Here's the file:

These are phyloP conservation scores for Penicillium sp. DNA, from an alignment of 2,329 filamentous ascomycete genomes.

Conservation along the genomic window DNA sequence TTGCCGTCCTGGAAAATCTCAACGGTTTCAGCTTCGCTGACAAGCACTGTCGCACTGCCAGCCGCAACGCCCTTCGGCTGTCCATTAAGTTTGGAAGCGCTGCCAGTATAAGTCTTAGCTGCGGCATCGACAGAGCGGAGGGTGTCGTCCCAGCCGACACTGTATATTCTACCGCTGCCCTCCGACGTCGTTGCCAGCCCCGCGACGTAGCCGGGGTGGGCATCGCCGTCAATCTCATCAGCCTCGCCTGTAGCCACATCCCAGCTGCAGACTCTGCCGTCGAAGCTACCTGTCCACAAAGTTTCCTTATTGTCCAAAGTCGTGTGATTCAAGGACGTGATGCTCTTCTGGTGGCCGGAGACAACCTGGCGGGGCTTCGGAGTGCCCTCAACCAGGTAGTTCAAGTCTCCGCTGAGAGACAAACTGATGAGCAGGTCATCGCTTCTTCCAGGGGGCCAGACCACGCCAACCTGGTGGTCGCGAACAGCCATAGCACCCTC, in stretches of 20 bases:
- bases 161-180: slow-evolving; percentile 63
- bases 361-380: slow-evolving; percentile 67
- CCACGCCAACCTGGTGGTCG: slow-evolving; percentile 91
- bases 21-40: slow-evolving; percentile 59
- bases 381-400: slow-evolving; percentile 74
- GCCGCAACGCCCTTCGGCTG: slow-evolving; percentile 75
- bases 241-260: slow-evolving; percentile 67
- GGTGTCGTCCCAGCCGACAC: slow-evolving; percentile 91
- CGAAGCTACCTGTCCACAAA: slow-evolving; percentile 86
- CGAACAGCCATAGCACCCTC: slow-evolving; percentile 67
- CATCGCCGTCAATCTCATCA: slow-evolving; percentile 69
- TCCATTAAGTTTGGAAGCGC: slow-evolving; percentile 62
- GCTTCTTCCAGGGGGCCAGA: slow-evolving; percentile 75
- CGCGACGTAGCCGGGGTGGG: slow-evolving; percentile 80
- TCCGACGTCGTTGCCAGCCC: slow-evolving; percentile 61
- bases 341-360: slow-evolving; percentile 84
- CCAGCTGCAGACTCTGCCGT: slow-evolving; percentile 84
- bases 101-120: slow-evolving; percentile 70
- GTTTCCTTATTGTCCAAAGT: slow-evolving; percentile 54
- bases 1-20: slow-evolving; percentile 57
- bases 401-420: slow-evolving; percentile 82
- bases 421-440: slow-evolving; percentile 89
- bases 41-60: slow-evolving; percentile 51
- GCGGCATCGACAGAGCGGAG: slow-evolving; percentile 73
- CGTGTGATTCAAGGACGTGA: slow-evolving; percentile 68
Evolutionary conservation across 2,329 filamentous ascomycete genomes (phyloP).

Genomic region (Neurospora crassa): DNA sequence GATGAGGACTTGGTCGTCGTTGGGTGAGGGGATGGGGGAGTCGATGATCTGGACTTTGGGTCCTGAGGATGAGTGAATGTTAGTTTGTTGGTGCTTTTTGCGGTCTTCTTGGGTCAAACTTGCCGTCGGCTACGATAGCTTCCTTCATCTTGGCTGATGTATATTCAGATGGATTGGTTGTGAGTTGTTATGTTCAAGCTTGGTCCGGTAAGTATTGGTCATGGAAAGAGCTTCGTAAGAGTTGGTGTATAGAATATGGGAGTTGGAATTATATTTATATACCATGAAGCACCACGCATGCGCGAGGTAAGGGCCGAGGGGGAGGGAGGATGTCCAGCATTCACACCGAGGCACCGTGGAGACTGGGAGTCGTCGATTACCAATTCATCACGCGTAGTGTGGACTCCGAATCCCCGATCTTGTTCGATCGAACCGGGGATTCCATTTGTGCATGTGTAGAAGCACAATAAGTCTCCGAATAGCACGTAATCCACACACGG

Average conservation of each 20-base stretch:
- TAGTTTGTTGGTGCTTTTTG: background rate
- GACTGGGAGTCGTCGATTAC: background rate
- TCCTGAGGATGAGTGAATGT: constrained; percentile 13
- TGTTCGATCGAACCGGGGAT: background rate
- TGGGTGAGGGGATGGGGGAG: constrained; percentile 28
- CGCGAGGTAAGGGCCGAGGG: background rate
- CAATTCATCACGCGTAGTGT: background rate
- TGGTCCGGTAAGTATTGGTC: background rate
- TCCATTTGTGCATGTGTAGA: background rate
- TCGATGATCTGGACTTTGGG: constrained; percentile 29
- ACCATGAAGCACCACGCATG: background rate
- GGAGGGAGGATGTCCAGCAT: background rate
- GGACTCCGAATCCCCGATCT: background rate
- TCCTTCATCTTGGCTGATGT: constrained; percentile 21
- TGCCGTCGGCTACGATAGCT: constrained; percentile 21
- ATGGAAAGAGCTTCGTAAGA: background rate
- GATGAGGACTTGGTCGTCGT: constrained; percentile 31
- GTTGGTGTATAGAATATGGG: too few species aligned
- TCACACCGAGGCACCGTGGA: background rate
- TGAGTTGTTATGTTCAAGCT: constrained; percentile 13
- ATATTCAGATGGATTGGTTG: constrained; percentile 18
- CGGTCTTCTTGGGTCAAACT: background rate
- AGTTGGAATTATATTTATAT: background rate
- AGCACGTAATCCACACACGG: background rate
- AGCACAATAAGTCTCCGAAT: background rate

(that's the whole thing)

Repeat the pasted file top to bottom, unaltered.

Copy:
These are phyloP conservation scores for Penicillium sp. DNA, from an alignment of 2,329 filamentous ascomycete genomes.

Conservation along the genomic window DNA sequence TTGCCGTCCTGGAAAATCTCAACGGTTTCAGCTTCGCTGACAAGCACTGTCGCACTGCCAGCCGCAACGCCCTTCGGCTGTCCATTAAGTTTGGAAGCGCTGCCAGTATAAGTCTTAGCTGCGGCATCGACAGAGCGGAGGGTGTCGTCCCAGCCGACACTGTATATTCTACCGCTGCCCTCCGACGTCGTTGCCAGCCCCGCGACGTAGCCGGGGTGGGCATCGCCGTCAATCTCATCAGCCTCGCCTGTAGCCACATCCCAGCTGCAGACTCTGCCGTCGAAGCTACCTGTCCACAAAGTTTCCTTATTGTCCAAAGTCGTGTGATTCAAGGACGTGATGCTCTTCTGGTGGCCGGAGACAACCTGGCGGGGCTTCGGAGTGCCCTCAACCAGGTAGTTCAAGTCTCCGCTGAGAGACAAACTGATGAGCAGGTCATCGCTTCTTCCAGGGGGCCAGACCACGCCAACCTGGTGGTCGCGAACAGCCATAGCACCCTC, in stretches of 20 bases:
- bases 161-180: slow-evolving; percentile 63
- bases 361-380: slow-evolving; percentile 67
- CCACGCCAACCTGGTGGTCG: slow-evolving; percentile 91
- bases 21-40: slow-evolving; percentile 59
- bases 381-400: slow-evolving; percentile 74
- GCCGCAACGCCCTTCGGCTG: slow-evolving; percentile 75
- bases 241-260: slow-evolving; percentile 67
- GGTGTCGTCCCAGCCGACAC: slow-evolving; percentile 91
- CGAAGCTACCTGTCCACAAA: slow-evolving; percentile 86
- CGAACAGCCATAGCACCCTC: slow-evolving; percentile 67
- CATCGCCGTCAATCTCATCA: slow-evolving; percentile 69
- TCCATTAAGTTTGGAAGCGC: slow-evolving; percentile 62
- GCTTCTTCCAGGGGGCCAGA: slow-evolving; percentile 75
- CGCGACGTAGCCGGGGTGGG: slow-evolving; percentile 80
- TCCGACGTCGTTGCCAGCCC: slow-evolving; percentile 61
- bases 341-360: slow-evolving; percentile 84
- CCAGCTGCAGACTCTGCCGT: slow-evolving; percentile 84
- bases 101-120: slow-evolving; percentile 70
- GTTTCCTTATTGTCCAAAGT: slow-evolving; percentile 54
- bases 1-20: slow-evolving; percentile 57
- bases 401-420: slow-evolving; percentile 82
- bases 421-440: slow-evolving; percentile 89
- bases 41-60: slow-evolving; percentile 51
- GCGGCATCGACAGAGCGGAG: slow-evolving; percentile 73
- CGTGTGATTCAAGGACGTGA: slow-evolving; percentile 68
Evolutionary conservation across 2,329 filamentous ascomycete genomes (phyloP).

Genomic region (Neurospora crassa): DNA sequence GATGAGGACTTGGTCGTCGTTGGGTGAGGGGATGGGGGAGTCGATGATCTGGACTTTGGGTCCTGAGGATGAGTGAATGTTAGTTTGTTGGTGCTTTTTGCGGTCTTCTTGGGTCAAACTTGCCGTCGGCTACGATAGCTTCCTTCATCTTGGCTGATGTATATTCAGATGGATTGGTTGTGAGTTGTTATGTTCAAGCTTGGTCCGGTAAGTATTGGTCATGGAAAGAGCTTCGTAAGAGTTGGTGTATAGAATATGGGAGTTGGAATTATATTTATATACCATGAAGCACCACGCATGCGCGAGGTAAGGGCCGAGGGGGAGGGAGGATGTCCAGCATTCACACCGAGGCACCGTGGAGACTGGGAGTCGTCGATTACCAATTCATCACGCGTAGTGTGGACTCCGAATCCCCGATCTTGTTCGATCGAACCGGGGATTCCATTTGTGCATGTGTAGAAGCACAATAAGTCTCCGAATAGCACGTAATCCACACACGG

Average conservation of each 20-base stretch:
- TAGTTTGTTGGTGCTTTTTG: background rate
- GACTGGGAGTCGTCGATTAC: background rate
- TCCTGAGGATGAGTGAATGT: constrained; percentile 13
- TGTTCGATCGAACCGGGGAT: background rate
- TGGGTGAGGGGATGGGGGAG: constrained; percentile 28
- CGCGAGGTAAGGGCCGAGGG: background rate
- CAATTCATCACGCGTAGTGT: background rate
- TGGTCCGGTAAGTATTGGTC: background rate
- TCCATTTGTGCATGTGTAGA: background rate
- TCGATGATCTGGACTTTGGG: constrained; percentile 29
- ACCATGAAGCACCACGCATG: background rate
- GGAGGGAGGATGTCCAGCAT: background rate
- GGACTCCGAATCCCCGATCT: background rate
- TCCTTCATCTTGGCTGATGT: constrained; percentile 21
- TGCCGTCGGCTACGATAGCT: constrained; percentile 21
- ATGGAAAGAGCTTCGTAAGA: background rate
- GATGAGGACTTGGTCGTCGT: constrained; percentile 31
- GTTGGTGTATAGAATATGGG: too few species aligned
- TCACACCGAGGCACCGTGGA: background rate
- TGAGTTGTTATGTTCAAGCT: constrained; percentile 13
- ATATTCAGATGGATTGGTTG: constrained; percentile 18
- CGGTCTTCTTGGGTCAAACT: background rate
- AGTTGGAATTATATTTATAT: background rate
- AGCACGTAATCCACACACGG: background rate
- AGCACAATAAGTCTCCGAAT: background rate